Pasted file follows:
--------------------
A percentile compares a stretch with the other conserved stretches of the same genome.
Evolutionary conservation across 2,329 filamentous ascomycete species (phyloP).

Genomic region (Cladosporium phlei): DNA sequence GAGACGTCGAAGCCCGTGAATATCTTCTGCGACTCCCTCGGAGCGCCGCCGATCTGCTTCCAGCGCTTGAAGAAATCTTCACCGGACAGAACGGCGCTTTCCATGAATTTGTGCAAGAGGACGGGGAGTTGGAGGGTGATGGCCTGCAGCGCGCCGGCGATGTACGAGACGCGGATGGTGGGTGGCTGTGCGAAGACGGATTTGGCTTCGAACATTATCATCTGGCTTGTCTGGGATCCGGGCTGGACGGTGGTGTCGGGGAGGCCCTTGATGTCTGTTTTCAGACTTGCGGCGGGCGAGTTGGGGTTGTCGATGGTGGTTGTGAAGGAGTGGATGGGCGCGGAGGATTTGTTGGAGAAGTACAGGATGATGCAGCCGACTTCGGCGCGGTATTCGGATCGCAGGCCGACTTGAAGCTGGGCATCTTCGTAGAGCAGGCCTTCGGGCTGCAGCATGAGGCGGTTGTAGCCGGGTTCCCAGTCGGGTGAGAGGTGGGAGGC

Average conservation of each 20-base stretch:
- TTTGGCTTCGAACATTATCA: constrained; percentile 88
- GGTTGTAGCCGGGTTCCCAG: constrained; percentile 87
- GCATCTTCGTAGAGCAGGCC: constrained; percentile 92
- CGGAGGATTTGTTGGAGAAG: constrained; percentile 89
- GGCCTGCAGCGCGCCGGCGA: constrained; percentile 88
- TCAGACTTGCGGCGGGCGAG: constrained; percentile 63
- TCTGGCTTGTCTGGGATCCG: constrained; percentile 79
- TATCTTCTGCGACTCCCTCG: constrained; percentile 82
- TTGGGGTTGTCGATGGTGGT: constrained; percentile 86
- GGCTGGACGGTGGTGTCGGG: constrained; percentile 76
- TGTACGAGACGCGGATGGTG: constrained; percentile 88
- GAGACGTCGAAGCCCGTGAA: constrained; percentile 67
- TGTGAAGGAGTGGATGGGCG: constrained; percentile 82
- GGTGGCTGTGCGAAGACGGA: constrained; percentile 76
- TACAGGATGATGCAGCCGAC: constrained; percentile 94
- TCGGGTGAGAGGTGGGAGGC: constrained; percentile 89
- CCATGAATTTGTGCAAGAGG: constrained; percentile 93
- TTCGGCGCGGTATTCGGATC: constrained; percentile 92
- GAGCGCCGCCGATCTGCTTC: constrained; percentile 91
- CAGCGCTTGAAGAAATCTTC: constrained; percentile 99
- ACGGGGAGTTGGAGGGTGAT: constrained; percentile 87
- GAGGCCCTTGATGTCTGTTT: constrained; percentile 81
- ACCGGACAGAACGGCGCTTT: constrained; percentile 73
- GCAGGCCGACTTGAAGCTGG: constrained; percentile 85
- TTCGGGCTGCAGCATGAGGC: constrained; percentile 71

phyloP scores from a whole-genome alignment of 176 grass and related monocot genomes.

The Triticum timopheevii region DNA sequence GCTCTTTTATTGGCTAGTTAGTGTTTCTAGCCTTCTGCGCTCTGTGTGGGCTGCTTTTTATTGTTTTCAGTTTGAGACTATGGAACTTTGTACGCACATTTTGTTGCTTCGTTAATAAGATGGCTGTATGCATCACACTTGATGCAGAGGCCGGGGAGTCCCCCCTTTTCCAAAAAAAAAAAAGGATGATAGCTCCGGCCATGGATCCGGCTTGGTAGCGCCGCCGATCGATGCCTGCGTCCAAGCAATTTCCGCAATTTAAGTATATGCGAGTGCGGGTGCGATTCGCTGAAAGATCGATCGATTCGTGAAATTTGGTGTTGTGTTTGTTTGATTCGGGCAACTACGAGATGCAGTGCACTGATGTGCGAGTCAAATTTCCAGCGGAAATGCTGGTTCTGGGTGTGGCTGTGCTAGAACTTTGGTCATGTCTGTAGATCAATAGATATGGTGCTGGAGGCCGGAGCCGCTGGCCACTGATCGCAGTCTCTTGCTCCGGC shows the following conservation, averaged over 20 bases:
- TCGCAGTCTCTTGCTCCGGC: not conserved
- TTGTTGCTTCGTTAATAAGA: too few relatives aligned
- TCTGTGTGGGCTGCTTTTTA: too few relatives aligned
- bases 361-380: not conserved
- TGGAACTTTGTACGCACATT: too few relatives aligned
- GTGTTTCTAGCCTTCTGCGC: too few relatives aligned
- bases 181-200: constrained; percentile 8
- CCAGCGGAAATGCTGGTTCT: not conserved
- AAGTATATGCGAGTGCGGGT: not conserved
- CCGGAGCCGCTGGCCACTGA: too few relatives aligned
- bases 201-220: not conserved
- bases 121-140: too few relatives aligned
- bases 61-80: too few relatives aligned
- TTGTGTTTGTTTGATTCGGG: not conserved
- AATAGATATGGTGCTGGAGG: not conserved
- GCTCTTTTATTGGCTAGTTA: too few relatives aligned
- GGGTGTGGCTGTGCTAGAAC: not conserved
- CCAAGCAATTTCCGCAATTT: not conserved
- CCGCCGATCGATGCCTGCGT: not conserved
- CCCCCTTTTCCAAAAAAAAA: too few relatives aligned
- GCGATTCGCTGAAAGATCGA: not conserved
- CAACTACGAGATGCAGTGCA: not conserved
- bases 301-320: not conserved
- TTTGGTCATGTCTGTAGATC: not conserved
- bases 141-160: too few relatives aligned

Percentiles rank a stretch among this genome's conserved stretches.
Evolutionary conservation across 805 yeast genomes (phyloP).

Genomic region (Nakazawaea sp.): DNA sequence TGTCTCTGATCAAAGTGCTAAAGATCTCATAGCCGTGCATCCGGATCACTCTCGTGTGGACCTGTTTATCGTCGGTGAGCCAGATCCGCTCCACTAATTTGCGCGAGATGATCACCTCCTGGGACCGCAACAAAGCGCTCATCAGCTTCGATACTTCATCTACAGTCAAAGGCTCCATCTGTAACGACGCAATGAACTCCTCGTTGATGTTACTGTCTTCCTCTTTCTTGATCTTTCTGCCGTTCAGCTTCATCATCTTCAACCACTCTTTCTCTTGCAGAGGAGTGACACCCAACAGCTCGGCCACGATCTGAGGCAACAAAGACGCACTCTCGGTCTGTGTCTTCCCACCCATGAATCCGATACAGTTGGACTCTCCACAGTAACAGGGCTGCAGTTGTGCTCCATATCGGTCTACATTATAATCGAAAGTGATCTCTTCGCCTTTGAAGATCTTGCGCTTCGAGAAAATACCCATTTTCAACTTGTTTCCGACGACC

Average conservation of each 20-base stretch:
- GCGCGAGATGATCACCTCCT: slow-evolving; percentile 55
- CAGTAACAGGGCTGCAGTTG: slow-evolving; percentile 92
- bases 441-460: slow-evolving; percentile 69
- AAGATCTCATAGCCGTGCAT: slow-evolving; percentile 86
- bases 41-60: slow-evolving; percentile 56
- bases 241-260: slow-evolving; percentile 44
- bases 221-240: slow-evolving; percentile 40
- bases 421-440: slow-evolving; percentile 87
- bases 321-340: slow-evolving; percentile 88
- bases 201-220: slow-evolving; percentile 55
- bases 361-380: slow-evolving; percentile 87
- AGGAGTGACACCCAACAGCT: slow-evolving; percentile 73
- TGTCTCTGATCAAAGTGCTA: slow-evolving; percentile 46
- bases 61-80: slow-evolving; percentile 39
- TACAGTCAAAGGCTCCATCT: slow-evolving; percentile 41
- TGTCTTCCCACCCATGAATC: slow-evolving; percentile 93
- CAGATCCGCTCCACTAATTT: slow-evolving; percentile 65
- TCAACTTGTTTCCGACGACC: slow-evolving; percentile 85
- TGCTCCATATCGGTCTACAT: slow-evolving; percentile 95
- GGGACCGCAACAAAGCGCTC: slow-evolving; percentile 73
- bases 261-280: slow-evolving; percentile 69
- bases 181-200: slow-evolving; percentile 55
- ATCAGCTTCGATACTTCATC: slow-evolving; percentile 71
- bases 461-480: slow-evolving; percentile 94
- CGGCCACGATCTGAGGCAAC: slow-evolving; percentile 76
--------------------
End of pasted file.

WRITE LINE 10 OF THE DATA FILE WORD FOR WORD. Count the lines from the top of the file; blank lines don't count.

- TCAGACTTGCGGCGGGCGAG: constrained; percentile 63